Figure 5 presents the contrast between the and conditions in the theta and alpha bands. As similarly observed for the vote condition, the comparison between and also revealed an asymmetrical pattern of activation. In this case, most of the increase of PSD in the theta band is due to the condition, involving left frontal cortical areas. However, a significant spot of activation for the condition is also visible around right frontal regions. The significant desynchronization of the frontal activity in the alpha band is associated with the condition. From Figure 5, it is also possible to observe a sparse activation in left central and temporal areas.
Figure 6 presents the contrast between the and conditions in the theta and alpha bands. In this case, the significant activations in the theta band show an involvement of the frontal midline regions for the condition, whereas a significant desynchronization of the alpha rhythm is visible across left frontal areas for the opposite condition .
3.3. Analysis of Functional Connectivity Patterns and Degree
The two-way ANOVA performed on the density index indicated significant difference for factor BAND for all the three experimental conditions [vote, (3,57) = 4.55, ; dominance, (3,57) = 4.52, ; and trustworthiness, (3,57) = 4.23, ]. This result led us to consider only theta and alpha bands for the following analysis. In fact, both beta and gamma present smaller density values than the lower frequency ranges, and they are close to zero.
The connectivity patterns have been estimated by partial directed coherence (PDC) to the spatially averaged waveforms related to different ROIs considered in the study and statistically compared as described in the Methods section. Student’s -tests have been performed between PDC distributions of homologous datasets (i.e., versus ). The resulting statistical connectivity maps highlight cortical areas, along with the related strength of the connection, in which the estimated PDC statistically differs between two conditions. Similarly, the analysis of indegree and outdegree has been computed by Student’s -test for each ROI and experimental condition.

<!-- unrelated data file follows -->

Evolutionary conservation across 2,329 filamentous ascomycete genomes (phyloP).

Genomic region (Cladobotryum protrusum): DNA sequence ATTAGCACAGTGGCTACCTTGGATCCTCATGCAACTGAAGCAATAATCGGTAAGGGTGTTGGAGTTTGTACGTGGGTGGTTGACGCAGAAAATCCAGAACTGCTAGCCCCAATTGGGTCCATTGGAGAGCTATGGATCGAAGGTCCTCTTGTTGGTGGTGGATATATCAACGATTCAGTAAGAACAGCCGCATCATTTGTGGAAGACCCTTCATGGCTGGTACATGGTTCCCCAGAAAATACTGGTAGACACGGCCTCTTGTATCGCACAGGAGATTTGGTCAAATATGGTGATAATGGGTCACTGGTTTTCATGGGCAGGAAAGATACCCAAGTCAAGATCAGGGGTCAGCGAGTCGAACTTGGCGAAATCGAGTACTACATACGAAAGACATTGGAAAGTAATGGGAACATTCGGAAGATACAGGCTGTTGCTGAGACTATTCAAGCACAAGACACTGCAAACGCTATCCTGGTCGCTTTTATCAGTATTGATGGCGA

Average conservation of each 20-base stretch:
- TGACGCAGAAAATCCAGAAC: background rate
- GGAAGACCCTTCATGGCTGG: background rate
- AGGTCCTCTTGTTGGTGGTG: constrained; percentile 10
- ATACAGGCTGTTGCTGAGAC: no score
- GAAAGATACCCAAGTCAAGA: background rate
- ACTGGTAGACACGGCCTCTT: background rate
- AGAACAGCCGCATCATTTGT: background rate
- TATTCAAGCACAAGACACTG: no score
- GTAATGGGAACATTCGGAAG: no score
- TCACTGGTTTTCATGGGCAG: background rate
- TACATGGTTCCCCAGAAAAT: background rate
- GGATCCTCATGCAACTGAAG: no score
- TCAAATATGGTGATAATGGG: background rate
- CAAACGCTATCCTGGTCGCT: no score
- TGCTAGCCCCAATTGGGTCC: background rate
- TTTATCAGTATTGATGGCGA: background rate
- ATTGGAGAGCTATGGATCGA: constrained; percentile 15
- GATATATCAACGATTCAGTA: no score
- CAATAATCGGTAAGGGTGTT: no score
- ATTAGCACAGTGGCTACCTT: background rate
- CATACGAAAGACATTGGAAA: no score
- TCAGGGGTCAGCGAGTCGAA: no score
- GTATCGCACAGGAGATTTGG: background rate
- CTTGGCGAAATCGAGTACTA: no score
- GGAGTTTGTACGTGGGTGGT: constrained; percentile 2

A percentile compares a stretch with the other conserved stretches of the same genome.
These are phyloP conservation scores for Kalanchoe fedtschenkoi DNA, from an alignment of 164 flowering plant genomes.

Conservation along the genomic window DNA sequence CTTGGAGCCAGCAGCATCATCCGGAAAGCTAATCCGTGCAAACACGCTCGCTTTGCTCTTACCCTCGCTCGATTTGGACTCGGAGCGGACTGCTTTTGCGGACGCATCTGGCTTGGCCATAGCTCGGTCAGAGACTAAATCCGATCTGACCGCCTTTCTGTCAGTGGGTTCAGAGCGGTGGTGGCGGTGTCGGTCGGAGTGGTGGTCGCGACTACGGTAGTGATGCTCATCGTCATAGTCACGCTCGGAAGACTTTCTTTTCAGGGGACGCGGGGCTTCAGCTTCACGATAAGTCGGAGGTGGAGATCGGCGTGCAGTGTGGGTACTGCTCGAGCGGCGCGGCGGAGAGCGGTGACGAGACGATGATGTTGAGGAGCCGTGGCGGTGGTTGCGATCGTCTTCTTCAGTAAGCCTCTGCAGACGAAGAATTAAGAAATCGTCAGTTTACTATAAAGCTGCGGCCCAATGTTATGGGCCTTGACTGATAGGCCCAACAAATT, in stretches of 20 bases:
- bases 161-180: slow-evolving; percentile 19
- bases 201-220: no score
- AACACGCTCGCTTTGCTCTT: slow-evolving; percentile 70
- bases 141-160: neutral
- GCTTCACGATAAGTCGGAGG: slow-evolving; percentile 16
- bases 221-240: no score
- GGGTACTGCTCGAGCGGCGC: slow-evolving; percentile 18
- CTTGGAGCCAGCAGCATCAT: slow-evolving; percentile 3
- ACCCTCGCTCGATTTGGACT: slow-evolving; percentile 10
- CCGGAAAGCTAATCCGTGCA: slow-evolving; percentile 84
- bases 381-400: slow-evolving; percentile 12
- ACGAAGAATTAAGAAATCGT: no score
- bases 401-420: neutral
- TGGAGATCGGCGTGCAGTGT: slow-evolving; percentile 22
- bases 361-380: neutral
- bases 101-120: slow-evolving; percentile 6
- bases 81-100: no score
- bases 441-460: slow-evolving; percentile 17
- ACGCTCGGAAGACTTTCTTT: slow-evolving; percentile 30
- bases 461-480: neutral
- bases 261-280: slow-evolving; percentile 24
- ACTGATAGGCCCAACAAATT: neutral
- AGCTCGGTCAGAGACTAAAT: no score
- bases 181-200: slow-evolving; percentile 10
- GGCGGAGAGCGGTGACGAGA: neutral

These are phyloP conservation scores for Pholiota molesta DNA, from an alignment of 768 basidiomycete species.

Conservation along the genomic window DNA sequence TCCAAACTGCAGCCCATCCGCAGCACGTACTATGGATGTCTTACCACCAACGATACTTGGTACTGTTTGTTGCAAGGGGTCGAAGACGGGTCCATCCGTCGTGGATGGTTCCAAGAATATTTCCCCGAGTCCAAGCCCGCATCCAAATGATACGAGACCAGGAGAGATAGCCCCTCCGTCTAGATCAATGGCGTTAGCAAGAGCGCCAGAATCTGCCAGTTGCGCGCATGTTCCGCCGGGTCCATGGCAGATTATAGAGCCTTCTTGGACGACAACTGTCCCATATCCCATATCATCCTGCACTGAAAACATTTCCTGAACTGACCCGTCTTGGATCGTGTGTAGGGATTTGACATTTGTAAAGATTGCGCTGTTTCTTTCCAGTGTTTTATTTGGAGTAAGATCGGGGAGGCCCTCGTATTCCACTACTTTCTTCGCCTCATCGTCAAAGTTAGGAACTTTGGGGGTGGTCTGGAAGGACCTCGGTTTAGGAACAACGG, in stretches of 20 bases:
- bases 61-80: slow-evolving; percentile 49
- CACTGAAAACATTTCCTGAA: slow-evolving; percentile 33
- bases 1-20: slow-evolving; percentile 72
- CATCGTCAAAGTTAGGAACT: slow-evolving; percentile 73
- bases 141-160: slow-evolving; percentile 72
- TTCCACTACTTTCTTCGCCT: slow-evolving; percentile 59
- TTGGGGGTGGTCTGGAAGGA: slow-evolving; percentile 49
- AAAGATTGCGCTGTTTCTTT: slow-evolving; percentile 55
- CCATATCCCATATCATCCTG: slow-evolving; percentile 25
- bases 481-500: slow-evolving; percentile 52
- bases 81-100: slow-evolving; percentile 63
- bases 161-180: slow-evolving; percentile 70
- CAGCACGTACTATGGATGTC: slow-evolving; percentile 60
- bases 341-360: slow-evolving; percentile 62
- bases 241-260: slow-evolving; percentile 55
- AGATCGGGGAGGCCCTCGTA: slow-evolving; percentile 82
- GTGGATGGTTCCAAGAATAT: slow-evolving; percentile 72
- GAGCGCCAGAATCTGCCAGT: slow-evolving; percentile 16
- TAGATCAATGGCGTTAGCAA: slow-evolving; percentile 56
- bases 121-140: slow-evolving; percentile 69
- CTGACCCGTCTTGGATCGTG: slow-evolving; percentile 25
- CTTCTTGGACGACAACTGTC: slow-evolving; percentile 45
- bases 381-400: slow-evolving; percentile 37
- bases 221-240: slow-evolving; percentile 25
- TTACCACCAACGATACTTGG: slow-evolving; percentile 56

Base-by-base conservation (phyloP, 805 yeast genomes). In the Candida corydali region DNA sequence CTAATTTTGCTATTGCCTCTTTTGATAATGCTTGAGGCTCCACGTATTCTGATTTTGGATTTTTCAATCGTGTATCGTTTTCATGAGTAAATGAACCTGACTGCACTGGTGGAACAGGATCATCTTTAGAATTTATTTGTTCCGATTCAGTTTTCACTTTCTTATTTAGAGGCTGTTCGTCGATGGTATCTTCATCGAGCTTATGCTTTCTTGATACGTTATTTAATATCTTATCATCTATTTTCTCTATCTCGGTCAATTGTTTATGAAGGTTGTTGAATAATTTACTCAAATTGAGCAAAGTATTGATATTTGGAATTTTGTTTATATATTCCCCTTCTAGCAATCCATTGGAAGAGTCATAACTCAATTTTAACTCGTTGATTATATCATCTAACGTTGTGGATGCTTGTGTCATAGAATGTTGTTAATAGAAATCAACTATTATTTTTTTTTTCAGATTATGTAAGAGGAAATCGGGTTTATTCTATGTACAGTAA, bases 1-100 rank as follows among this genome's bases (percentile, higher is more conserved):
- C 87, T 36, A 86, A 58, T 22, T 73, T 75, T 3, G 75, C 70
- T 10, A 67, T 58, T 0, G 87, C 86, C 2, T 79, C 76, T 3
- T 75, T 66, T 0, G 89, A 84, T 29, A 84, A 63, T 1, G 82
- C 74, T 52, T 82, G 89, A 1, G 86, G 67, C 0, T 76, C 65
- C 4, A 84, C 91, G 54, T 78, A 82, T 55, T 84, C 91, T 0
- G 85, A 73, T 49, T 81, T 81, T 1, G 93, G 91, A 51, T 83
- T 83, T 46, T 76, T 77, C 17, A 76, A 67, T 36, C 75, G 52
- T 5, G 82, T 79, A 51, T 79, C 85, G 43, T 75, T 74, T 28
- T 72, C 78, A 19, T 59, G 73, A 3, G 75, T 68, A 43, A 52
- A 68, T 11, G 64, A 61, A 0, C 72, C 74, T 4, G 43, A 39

Figures 7, 8, and 9 present cortical maps, as well as values of indegree and outdegree, in which the brain is viewed from above. The results are related to the contrast regarding the conditions vote, dominance, and trustworthiness (i.e., versus ) in the activated frequency bands of interest. The colour scale on the cortex codes the ROIs, and the grey colour is used otherwise. The red colour presents statistically significant connections in the condition with respect to , while the blue colour codes the opposite situation.
Figure 7 presents the two statistical connectivity maps related to the comparisons of PDC values in the theta and alpha bands for the vote condition, on the right side of the picture. On the left side, the related comparison for values of in- and outdegrees are reported. These results highlight a strong involvement of frontal and parietal right areas in both theta and alpha bands. Particularly, in the theta band the largest amount of significant inter- and intrahemispheric connections emerges in the left hemisphere related to the condition. An interhemispheric flow between the BA10_L and BA8_R is the strongest for the condition. From the statistical comparison of in- and outdegrees we may observe that the only significant result highlights the BA19_R as the ROI with highest value of outdegree for the condition . The statistical pattern in the alpha band presents an involvement of inter- and intrahemispheric connection, thickened in the right hemisphere, in the condition. However, a significant connection between BA37_R and BA9/46_R for the condition appears. These results are supported by in- and outdegrees values which return the BA10_R as a source of information in the condition, whereas the BA37_R source in the condition.
Figure 8 presents the two statistical connectivity maps related to the comparisons of PDC values in the theta and alpha bands for the trustworthiness condition, on the right side of the picture. On the left side, the related comparisons for values of in- and outdegrees are reported. These results highlight an involvement of frontal and parietal left areas in both theta and alpha bands although only a few significant connections emerge. Particularly, in the theta band there is a parietal-frontal connection in the condition, whereas two parietal BAs are connected in the condition. From the statistical comparison of in- and outdegrees, there are no ROIs resulting different between the two experimental conditions in the theta band. The statistical pattern in the alpha band shows the existence of two intrahemispheric connections related to the between frontal and parietotemporal regions. There is only one significant link between the BA21/22_L and BA5_R regarding the condition. From the statistical comparison of in- and outdegrees, there are no ROIs resulting different between the two experimental conditions in the alpha band.